Now he can call it whatever he wants and promise the funds will be kept separate but that does absolutely nothing to change reality. The funds are there for the taking, in the city as well as state budget, and they’re walking away from it. They are fixed on raising taxes so he can use the surplus for labor negotiations, the complete antithesis of our “taxpayer first” approach these last three years.
Friends, we’ve seen this movie before and we know how it ends. Special interests groups feed at the public trough, political operatives congratulate each other with slaps on the back, and the taxpayer gets the bill. Unfortunately, the Mayor doesn’t understand that every New York City taxpayer he chases away is one less taxpayer for the entire state, so we all suffer for his high handed approach.
What a sideshow our education system has become, first with the ongoing debacle of Common Core and now this slap in the face. An educator I spoke with earlier this week likened it to a sinking ship. Only instead of bailing out the water, they’re taking on more passengers. Let’s focus on saving the ship first.
Saturday, 08 March 2014 00:00
Typically Asian cuisine is not associated with dessert and pastries so I was delighted by the deliciousness of the breads and pastries I found at Canaan Bakery and Cafe in Hicksville. Savory and sweet buns, Danish and Korean pastries, cookies and very good coffee can be enjoyed at the café, which is located at the entrance of the H&Y Supermarket. This is the Nassau County outpost of the four Canaan bakeries—the other three are in Flushing.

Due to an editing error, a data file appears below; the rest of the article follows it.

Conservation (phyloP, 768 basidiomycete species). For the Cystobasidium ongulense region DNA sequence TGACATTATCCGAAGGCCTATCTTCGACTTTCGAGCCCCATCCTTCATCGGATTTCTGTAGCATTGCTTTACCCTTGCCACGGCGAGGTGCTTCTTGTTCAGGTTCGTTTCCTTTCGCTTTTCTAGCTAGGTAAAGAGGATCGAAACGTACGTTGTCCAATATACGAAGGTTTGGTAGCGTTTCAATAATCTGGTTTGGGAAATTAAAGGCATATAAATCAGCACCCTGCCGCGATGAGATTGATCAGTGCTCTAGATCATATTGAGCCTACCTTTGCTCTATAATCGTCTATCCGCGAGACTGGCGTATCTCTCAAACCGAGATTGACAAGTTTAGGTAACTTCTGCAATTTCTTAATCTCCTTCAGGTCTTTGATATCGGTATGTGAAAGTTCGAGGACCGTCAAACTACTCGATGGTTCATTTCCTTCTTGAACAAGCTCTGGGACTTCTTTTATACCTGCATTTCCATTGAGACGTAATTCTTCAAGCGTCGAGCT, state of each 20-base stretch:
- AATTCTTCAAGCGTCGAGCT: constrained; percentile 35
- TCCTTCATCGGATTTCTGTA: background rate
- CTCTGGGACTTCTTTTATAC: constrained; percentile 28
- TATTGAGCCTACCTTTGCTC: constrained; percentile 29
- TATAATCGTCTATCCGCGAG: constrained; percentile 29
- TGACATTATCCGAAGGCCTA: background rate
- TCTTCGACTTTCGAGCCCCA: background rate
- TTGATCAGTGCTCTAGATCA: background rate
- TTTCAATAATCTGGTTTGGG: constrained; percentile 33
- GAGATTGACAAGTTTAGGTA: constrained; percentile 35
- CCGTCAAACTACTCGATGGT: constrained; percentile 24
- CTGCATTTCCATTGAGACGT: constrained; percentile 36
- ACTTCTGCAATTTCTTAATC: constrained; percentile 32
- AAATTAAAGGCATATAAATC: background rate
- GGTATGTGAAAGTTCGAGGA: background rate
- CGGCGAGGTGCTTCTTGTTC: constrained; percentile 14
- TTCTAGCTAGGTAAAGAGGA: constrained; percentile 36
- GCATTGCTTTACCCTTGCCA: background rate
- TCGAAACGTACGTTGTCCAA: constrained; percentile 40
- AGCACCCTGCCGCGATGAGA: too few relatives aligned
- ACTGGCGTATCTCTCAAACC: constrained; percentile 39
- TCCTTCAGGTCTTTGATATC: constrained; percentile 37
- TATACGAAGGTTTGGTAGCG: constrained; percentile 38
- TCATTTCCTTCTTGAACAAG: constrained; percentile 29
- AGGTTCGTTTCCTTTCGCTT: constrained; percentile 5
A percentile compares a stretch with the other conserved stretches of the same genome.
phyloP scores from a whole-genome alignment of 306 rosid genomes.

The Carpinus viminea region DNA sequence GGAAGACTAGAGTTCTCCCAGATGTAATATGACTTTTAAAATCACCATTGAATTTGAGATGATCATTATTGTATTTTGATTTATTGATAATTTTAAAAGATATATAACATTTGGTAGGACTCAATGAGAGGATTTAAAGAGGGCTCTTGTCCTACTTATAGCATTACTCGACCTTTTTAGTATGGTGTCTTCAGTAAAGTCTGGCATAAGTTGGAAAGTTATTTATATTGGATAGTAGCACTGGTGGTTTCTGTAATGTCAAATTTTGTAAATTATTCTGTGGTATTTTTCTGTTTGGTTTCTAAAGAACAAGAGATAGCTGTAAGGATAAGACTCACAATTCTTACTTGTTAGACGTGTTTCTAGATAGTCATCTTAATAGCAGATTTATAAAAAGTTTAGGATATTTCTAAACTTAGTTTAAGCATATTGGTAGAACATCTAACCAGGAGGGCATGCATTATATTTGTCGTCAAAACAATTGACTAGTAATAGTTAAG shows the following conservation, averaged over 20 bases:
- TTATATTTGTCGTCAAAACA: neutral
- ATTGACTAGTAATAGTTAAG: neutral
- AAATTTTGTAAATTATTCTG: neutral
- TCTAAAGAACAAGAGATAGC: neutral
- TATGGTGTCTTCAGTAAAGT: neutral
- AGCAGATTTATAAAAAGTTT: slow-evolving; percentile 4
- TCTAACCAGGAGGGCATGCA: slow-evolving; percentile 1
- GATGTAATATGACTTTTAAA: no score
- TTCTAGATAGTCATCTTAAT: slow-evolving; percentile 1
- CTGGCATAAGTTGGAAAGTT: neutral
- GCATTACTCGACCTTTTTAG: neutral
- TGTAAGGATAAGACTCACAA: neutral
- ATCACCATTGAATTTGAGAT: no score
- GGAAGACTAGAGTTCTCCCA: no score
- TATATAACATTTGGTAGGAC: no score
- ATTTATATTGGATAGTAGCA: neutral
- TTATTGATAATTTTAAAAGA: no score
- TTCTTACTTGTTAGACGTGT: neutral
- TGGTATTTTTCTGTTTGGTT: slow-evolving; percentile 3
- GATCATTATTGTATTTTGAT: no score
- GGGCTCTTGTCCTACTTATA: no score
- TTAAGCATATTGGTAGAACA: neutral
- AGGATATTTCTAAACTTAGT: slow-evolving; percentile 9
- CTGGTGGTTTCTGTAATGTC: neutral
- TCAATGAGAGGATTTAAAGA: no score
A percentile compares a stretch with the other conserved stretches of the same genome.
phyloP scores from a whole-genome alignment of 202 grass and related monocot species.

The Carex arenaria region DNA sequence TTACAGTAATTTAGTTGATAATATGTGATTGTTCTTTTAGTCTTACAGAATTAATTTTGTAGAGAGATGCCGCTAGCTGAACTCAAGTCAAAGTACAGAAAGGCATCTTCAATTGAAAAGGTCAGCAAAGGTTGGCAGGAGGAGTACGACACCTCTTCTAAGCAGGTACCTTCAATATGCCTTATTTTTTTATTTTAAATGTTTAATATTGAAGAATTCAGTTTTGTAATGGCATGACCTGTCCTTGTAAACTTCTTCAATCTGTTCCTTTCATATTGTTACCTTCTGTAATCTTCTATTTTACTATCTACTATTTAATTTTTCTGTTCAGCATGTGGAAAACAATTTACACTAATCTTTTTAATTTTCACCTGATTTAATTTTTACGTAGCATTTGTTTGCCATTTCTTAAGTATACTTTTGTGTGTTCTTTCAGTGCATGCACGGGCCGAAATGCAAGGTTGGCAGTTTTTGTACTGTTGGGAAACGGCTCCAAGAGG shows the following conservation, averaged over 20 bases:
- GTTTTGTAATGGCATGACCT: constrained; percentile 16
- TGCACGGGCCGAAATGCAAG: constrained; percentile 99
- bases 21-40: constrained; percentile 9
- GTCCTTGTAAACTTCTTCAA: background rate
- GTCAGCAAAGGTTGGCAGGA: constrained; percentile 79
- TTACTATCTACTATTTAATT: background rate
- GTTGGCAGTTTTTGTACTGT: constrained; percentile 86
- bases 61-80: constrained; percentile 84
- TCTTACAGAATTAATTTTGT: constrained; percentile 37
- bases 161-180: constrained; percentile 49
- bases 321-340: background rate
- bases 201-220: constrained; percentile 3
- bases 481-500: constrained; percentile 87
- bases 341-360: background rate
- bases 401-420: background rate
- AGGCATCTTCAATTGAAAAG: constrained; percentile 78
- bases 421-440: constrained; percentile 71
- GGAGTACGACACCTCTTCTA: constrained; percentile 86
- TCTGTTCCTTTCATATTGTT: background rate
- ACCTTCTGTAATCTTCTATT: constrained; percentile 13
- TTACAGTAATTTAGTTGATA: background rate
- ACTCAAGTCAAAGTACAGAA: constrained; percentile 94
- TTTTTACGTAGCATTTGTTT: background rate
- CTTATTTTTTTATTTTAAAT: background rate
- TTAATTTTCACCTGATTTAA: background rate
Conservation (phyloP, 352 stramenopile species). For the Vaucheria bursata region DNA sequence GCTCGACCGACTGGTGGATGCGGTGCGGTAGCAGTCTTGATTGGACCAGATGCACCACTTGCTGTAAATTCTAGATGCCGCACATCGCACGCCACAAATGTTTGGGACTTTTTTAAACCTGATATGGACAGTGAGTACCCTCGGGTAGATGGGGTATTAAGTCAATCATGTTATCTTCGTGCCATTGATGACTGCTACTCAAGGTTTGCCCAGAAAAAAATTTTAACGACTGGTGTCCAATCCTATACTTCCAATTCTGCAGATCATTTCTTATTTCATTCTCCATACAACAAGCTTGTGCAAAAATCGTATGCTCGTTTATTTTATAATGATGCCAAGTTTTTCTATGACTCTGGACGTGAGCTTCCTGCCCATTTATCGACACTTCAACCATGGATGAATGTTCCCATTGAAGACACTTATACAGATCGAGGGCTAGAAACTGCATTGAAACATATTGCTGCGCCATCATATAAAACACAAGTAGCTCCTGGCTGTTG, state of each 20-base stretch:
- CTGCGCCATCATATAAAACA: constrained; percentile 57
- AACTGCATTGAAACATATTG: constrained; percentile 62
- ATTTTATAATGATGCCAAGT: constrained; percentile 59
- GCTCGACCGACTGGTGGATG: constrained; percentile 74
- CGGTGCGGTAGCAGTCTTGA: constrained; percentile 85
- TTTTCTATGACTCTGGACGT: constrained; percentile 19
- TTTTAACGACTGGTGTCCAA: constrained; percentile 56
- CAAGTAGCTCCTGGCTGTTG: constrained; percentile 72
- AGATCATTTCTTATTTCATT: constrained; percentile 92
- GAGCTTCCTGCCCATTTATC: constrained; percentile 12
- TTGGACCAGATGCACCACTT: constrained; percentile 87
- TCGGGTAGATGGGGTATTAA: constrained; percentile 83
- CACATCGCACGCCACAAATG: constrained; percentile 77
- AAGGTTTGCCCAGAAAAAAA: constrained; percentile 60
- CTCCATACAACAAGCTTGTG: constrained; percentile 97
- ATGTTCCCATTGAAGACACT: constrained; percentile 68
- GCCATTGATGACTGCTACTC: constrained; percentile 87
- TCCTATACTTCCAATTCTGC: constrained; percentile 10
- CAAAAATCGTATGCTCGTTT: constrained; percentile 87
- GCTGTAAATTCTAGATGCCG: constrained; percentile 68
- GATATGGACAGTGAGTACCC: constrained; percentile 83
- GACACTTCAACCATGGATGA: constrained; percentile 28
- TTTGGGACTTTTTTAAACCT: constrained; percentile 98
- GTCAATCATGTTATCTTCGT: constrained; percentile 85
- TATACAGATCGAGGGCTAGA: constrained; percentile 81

Friday, 07 March 2014 00:00
Linda Cafiero has been a yoga and tai chi instructor, as well as reiki master, for well over 10 years. Last week she brought her meditation expertise to the Hicksville Public Library. Cafiero hosted a meditation workshop at the library for an intimate group of individuals seeking to gain a few moments of peace and serenity in their hectic and fast-paced world.
Thursday, 06 March 2014 09:40
Hicksville’s Matthew Sloan faced off against the best young soccer players in the world recently, as he traveled to Turkey with the Olympic Developmental Program.
The Hicksville High School freshman started playing soccer when he was three and advanced his game to a more competitive level at age 10, when he was chosen to play with the Long Island Rough Riders. Sloan plays other sports and is on the boys basketball team, but says that he loves soccer because of the fast pace, and because of the coaches who have had a great influence on him throughout his training.
Thursday, 06 March 2014 09:45
The Hicksville Middle School Kickline claimed victory again recently at the Scholastic Kickline Competition held at Nassau Community College. The team competed against top kickline teams and placed second in hip hop, third in pom and third in kick. County legislator Rose Walker, an honorary Hicksville Kickline team member, supported the girls at the competition. The middle school kickline team’s season began in September, and includes dancing at football and basketball games and competing in three tourneys. Their last competition of the season was March 2 at Nassau Community College. The girls are coached by Hicksville kickline alumni Katelyn Heuser, Victoria Shannon and Laura Bueche.